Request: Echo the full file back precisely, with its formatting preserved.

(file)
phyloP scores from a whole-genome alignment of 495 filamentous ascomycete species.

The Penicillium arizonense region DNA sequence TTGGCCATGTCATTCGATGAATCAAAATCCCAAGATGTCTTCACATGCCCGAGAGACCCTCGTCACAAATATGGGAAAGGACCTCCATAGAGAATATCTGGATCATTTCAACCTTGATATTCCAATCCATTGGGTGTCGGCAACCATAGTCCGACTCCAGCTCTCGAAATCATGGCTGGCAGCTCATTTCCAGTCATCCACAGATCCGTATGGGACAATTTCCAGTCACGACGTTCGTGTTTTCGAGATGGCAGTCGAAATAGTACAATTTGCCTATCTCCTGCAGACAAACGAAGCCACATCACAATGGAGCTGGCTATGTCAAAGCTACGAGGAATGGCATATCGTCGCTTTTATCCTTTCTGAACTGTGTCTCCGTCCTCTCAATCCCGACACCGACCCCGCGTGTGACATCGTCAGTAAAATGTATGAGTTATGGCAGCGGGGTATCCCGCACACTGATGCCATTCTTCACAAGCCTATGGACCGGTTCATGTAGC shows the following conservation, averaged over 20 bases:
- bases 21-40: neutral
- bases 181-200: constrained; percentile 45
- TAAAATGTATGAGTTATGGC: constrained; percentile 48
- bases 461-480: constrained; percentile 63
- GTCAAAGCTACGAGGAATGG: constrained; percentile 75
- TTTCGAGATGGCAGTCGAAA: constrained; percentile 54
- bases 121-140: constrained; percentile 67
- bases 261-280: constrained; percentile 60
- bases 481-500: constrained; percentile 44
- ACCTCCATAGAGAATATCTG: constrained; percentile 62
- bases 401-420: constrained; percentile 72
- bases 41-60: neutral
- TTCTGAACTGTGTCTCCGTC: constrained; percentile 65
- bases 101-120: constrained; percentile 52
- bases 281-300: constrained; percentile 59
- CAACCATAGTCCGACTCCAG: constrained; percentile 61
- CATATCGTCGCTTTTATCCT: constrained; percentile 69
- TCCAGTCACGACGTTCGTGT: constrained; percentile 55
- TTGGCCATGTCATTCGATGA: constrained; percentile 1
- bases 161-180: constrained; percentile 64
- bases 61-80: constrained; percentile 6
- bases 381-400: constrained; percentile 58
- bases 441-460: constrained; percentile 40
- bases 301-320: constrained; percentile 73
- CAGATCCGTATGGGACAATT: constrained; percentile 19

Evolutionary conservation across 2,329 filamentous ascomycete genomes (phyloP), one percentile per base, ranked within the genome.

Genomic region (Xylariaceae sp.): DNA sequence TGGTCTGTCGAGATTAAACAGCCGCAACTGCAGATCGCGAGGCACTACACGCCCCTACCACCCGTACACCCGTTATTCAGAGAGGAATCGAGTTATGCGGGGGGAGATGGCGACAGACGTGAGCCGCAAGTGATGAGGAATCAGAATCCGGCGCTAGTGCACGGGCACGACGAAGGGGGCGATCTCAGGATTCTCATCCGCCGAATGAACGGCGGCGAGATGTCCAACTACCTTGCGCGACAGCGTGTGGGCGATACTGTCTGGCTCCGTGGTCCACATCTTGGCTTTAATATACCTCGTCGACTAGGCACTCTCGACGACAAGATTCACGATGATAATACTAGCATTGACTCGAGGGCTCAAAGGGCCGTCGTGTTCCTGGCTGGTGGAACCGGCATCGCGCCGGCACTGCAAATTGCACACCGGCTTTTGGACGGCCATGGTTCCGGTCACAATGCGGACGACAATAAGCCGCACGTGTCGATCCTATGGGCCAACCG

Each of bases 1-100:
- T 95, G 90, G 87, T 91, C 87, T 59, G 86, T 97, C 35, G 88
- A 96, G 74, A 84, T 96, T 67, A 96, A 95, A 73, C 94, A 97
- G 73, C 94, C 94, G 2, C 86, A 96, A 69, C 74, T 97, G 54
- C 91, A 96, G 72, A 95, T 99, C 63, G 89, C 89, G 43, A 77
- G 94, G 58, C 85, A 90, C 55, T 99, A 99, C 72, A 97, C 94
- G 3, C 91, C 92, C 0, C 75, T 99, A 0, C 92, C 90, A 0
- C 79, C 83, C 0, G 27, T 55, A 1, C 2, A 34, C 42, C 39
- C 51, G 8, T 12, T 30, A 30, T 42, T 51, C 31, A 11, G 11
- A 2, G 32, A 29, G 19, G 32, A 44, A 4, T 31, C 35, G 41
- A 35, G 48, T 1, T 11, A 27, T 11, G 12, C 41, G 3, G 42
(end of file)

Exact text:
phyloP scores from a whole-genome alignment of 495 filamentous ascomycete species.

The Penicillium arizonense region DNA sequence TTGGCCATGTCATTCGATGAATCAAAATCCCAAGATGTCTTCACATGCCCGAGAGACCCTCGTCACAAATATGGGAAAGGACCTCCATAGAGAATATCTGGATCATTTCAACCTTGATATTCCAATCCATTGGGTGTCGGCAACCATAGTCCGACTCCAGCTCTCGAAATCATGGCTGGCAGCTCATTTCCAGTCATCCACAGATCCGTATGGGACAATTTCCAGTCACGACGTTCGTGTTTTCGAGATGGCAGTCGAAATAGTACAATTTGCCTATCTCCTGCAGACAAACGAAGCCACATCACAATGGAGCTGGCTATGTCAAAGCTACGAGGAATGGCATATCGTCGCTTTTATCCTTTCTGAACTGTGTCTCCGTCCTCTCAATCCCGACACCGACCCCGCGTGTGACATCGTCAGTAAAATGTATGAGTTATGGCAGCGGGGTATCCCGCACACTGATGCCATTCTTCACAAGCCTATGGACCGGTTCATGTAGC shows the following conservation, averaged over 20 bases:
- bases 21-40: neutral
- bases 181-200: constrained; percentile 45
- TAAAATGTATGAGTTATGGC: constrained; percentile 48
- bases 461-480: constrained; percentile 63
- GTCAAAGCTACGAGGAATGG: constrained; percentile 75
- TTTCGAGATGGCAGTCGAAA: constrained; percentile 54
- bases 121-140: constrained; percentile 67
- bases 261-280: constrained; percentile 60
- bases 481-500: constrained; percentile 44
- ACCTCCATAGAGAATATCTG: constrained; percentile 62
- bases 401-420: constrained; percentile 72
- bases 41-60: neutral
- TTCTGAACTGTGTCTCCGTC: constrained; percentile 65
- bases 101-120: constrained; percentile 52
- bases 281-300: constrained; percentile 59
- CAACCATAGTCCGACTCCAG: constrained; percentile 61
- CATATCGTCGCTTTTATCCT: constrained; percentile 69
- TCCAGTCACGACGTTCGTGT: constrained; percentile 55
- TTGGCCATGTCATTCGATGA: constrained; percentile 1
- bases 161-180: constrained; percentile 64
- bases 61-80: constrained; percentile 6
- bases 381-400: constrained; percentile 58
- bases 441-460: constrained; percentile 40
- bases 301-320: constrained; percentile 73
- CAGATCCGTATGGGACAATT: constrained; percentile 19

Evolutionary conservation across 2,329 filamentous ascomycete genomes (phyloP), one percentile per base, ranked within the genome.

Genomic region (Xylariaceae sp.): DNA sequence TGGTCTGTCGAGATTAAACAGCCGCAACTGCAGATCGCGAGGCACTACACGCCCCTACCACCCGTACACCCGTTATTCAGAGAGGAATCGAGTTATGCGGGGGGAGATGGCGACAGACGTGAGCCGCAAGTGATGAGGAATCAGAATCCGGCGCTAGTGCACGGGCACGACGAAGGGGGCGATCTCAGGATTCTCATCCGCCGAATGAACGGCGGCGAGATGTCCAACTACCTTGCGCGACAGCGTGTGGGCGATACTGTCTGGCTCCGTGGTCCACATCTTGGCTTTAATATACCTCGTCGACTAGGCACTCTCGACGACAAGATTCACGATGATAATACTAGCATTGACTCGAGGGCTCAAAGGGCCGTCGTGTTCCTGGCTGGTGGAACCGGCATCGCGCCGGCACTGCAAATTGCACACCGGCTTTTGGACGGCCATGGTTCCGGTCACAATGCGGACGACAATAAGCCGCACGTGTCGATCCTATGGGCCAACCG

Each of bases 1-100:
- T 95, G 90, G 87, T 91, C 87, T 59, G 86, T 97, C 35, G 88
- A 96, G 74, A 84, T 96, T 67, A 96, A 95, A 73, C 94, A 97
- G 73, C 94, C 94, G 2, C 86, A 96, A 69, C 74, T 97, G 54
- C 91, A 96, G 72, A 95, T 99, C 63, G 89, C 89, G 43, A 77
- G 94, G 58, C 85, A 90, C 55, T 99, A 99, C 72, A 97, C 94
- G 3, C 91, C 92, C 0, C 75, T 99, A 0, C 92, C 90, A 0
- C 79, C 83, C 0, G 27, T 55, A 1, C 2, A 34, C 42, C 39
- C 51, G 8, T 12, T 30, A 30, T 42, T 51, C 31, A 11, G 11
- A 2, G 32, A 29, G 19, G 32, A 44, A 4, T 31, C 35, G 41
- A 35, G 48, T 1, T 11, A 27, T 11, G 12, C 41, G 3, G 42